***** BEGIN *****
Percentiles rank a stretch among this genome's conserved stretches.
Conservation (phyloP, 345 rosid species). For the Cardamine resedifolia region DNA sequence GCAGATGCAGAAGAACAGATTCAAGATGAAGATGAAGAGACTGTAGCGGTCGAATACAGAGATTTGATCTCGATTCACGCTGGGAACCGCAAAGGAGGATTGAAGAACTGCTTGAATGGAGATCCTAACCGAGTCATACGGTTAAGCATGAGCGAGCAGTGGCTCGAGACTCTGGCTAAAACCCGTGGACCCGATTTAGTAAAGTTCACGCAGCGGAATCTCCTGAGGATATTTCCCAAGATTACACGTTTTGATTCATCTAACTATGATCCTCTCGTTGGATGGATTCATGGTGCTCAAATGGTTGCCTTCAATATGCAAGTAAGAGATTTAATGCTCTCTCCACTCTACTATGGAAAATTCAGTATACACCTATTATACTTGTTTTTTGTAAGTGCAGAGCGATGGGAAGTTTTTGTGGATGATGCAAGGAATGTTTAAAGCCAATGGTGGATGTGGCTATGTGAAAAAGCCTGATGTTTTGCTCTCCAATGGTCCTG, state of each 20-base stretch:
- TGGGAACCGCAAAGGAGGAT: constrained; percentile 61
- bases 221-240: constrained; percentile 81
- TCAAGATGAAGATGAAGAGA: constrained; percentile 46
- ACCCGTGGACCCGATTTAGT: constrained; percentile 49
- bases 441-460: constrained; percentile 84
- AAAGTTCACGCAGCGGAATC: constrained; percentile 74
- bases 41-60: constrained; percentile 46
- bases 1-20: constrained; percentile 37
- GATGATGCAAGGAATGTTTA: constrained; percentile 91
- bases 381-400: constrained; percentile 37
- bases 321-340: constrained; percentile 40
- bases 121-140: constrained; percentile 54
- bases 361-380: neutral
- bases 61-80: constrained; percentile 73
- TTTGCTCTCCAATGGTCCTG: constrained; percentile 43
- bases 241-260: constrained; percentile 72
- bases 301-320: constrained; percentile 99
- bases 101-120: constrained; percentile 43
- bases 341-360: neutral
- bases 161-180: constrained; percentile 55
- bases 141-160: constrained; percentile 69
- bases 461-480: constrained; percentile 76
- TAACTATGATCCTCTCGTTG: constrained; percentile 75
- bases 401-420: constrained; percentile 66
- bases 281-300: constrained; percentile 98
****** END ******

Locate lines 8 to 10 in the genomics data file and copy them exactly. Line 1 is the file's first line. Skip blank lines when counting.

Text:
- AAAGTTCACGCAGCGGAATC: constrained; percentile 74
- bases 41-60: constrained; percentile 46
- bases 1-20: constrained; percentile 37